voltamps wrote: ↑
Thu May 13, 2021 7:43 am
I get 3,9 miles per kwh on my '20 SV, so 1/3.9
= 0.256 kwh/mile === 256 wh/mile typically.
Without any air resistance (air drag), that figure would probably be around 7 miles per kwh, so let's use 7.
So 1/7 = 143 wh/mile
Energy savings per mile would be 1% of 143 wh/mile ==== 1.43 wh/mile === 0.00143 kwh/mile
Or you could just say I'd get 150 miles from my 40 kwh battery using Nissan Matic S, and that increases to 151 miles on Valvoline ULV thinner oil. Much of the Road Load (power required to drive on level ground with no headwind or tailwind) is from basic air drag, so something around 1 mile advantage in range is the net effect, depending on driving style, city or hiway.
Thanks for posting that, it puts everything into perspective. Is there any additional energy saving when cooling the gear oil is mixed in? I mean, all of them (oils) are designed to provide low viscosity at high(er) temperatures. If you have something that is cooling the gear oil to keep it at a certain temperature versus the heat generated by the friction within the system (gears, oil, etc.)?
If anyone has every noticed that on a warm day, you plug in your Leaf to charge. After a while, you hear the cooling pump running. If the coolant is warm enough, you can even hear the fans kick on. All of that uses energy, not sure how much, haven't measured.
Now, if on a warm day. Say you have a nice stretch of highway to just dump the throttle and go 0 to 100 mph non-stop. During that intense acceleration (for a Leaf anyway), if you listen carefully, during some part of that acceleration, you will hear the radiator fans kicks in, loud at high speed. I had to tape a cheap phone to the inside of my Leaf to find out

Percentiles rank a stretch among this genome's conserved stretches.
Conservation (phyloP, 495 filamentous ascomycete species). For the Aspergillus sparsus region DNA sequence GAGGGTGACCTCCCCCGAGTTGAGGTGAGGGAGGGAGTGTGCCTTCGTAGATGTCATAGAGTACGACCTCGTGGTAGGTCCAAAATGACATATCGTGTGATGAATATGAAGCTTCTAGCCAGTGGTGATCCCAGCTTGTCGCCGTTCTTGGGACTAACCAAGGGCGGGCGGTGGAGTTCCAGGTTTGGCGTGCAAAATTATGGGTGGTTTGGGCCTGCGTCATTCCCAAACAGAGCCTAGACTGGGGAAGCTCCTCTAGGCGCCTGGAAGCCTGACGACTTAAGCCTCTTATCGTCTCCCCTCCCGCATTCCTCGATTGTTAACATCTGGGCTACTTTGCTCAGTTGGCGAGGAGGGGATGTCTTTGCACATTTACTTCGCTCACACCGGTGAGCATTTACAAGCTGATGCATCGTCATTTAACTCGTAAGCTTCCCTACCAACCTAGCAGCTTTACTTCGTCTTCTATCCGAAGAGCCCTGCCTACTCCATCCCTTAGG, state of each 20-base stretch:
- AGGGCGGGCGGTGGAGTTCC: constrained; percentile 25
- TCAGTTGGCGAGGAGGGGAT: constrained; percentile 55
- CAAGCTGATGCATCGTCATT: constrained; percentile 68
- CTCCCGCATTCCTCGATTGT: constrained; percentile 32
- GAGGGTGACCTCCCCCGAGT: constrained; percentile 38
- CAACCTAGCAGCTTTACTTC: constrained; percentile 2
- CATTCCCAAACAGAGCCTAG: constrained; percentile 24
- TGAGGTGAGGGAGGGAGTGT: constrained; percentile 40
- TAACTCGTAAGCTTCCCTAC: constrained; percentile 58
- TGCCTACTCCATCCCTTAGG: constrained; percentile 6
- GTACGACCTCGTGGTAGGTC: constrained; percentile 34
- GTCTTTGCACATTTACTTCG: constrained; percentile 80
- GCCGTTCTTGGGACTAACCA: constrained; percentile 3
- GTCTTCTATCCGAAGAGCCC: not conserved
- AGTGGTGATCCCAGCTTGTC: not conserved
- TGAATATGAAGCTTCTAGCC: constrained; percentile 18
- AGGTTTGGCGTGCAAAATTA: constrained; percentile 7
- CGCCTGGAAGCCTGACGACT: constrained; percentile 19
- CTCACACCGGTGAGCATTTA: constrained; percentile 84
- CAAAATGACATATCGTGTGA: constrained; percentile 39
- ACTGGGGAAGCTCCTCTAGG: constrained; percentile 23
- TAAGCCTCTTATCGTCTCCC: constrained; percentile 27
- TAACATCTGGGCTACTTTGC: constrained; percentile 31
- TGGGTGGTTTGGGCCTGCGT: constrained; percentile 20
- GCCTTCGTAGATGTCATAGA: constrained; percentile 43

because during high power usage, it always sounded like another system of motors was kicking in, now I know what it was. So it is possible to really heat up the motor (and gear box too I would guess).
It would seem that the gear box oil, using ULV, as many others have said, in theory, doesn't really gain much (1% extra range by itself). That's why I have a theory that, looked at alone, the ULV isn't producing huge range gains, very small as you can demonstrate by the math. But... it might be part of an avalanche effect within another system of the Leaf (cooling system) that uses a lot more power and thus keeps the temperature just low enough that this more power hungry system doesn't have to switch on (as much) and that's where the extra range savings is coming from. Both in hotter climates because of cooling and cold climates because of heat needed to reach a good viscosity for the oil to function.